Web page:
Sheguiandah

From Wikipedia, the free encyclopedia
Jump to: navigation, search

Coordinates: 45°54′36″N 81°55′30″W / 45.91°N 81.925°W / 45.91; -81.925

Sheguiandah is a Paleo-Indian archaeological site on the northeastern shore of Manitoulin Island, Manitoulin District, Ontario, Canada. It was originally discovered in 1951 by Thomas E. Lee,[1] who led excavation teams for the next four years. He estimated the earliest occupation date of about 30 000 years BP, as well as noting Paleo-Indian and Archaic artifacts dating to about 10,000 BCE. Public interest in the finds was so high that it contributed to passage of legislation in 1953 to protect archeological sites in Ontario.[2]

The site was studied later by other teams of specialists. In 1992 archeologist Peter L. Storck and geologist Patrick Julig led a team doing additional excavations. Drawing on new material from botany and related disciplines, they concluded that a more conservative estimate was justified, and estimated the site was almost certainly occupied 9 500 years BP by Paleo-Indians, making it significant in North American archaeology and the archaeology of Ontario. They also said that more research needed to be done.[3]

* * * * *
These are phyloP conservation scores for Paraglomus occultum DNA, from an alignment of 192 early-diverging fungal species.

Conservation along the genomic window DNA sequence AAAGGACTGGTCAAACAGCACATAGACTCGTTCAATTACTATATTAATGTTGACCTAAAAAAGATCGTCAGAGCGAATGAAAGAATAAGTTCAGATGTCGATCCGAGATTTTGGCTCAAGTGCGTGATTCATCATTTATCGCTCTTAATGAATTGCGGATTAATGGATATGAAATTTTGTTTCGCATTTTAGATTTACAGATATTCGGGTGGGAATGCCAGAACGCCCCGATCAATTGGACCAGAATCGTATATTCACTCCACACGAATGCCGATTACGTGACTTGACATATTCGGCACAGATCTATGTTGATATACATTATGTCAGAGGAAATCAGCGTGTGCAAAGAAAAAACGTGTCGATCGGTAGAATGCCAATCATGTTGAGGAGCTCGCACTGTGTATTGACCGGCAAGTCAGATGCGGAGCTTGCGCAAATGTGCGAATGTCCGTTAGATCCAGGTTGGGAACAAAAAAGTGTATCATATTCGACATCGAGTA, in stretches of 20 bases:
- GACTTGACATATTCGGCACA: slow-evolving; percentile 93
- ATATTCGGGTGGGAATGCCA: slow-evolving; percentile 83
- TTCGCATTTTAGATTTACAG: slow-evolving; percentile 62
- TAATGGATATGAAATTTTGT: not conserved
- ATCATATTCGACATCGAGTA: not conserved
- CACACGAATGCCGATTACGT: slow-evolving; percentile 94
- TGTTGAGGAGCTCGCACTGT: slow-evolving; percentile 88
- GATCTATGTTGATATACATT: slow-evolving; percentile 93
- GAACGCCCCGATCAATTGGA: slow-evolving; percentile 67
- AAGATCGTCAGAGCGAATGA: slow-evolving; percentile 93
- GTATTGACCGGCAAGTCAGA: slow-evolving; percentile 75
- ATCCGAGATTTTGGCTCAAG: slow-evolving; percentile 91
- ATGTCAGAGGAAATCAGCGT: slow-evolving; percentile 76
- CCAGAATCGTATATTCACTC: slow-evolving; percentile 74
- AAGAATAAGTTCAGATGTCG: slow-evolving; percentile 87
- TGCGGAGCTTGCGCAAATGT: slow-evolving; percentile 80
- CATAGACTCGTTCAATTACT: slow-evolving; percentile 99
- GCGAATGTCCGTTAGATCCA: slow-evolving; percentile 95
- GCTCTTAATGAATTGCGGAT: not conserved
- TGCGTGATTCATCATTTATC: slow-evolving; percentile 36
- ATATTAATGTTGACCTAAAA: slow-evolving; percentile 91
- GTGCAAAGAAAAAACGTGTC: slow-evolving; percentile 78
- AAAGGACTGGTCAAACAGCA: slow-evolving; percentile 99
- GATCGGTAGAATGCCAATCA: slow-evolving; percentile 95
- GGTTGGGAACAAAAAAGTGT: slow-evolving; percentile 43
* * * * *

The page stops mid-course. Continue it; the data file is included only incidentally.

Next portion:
The site was designated a National Historic Site of Canada in 1954.[4][5]

References[edit]

  1. ^ Lee, Thomas E. (1954). "The First Sheguiandah Expedition, Manitoulin Island, Ontario", American Antiquity 20:2, p. 101, accessed 13 Apr 2010
  2. ^ Lee, Thomas E. (1955). "The Second Sheguiandah Expedition, Manitoulin Island, Ontario", American Antiquity 21:1, p. 63, accessed 13 Apr 2010
  3. ^ Patrick Julig and Peter Storck, Chapters 4 and 5, The Sheguiandah Site: Archaeological, geological and paleobotanical studies at a Paleoindian site on Manitoulin Island, Ontario, ed. Patrick Julig (2002), Toronto: Canadian Museum of Civilization. ISBN 0-660-18755-8
  4. ^ Sheguiandah
  5. ^ Sheguiandah. Canadian Register of Historic Places.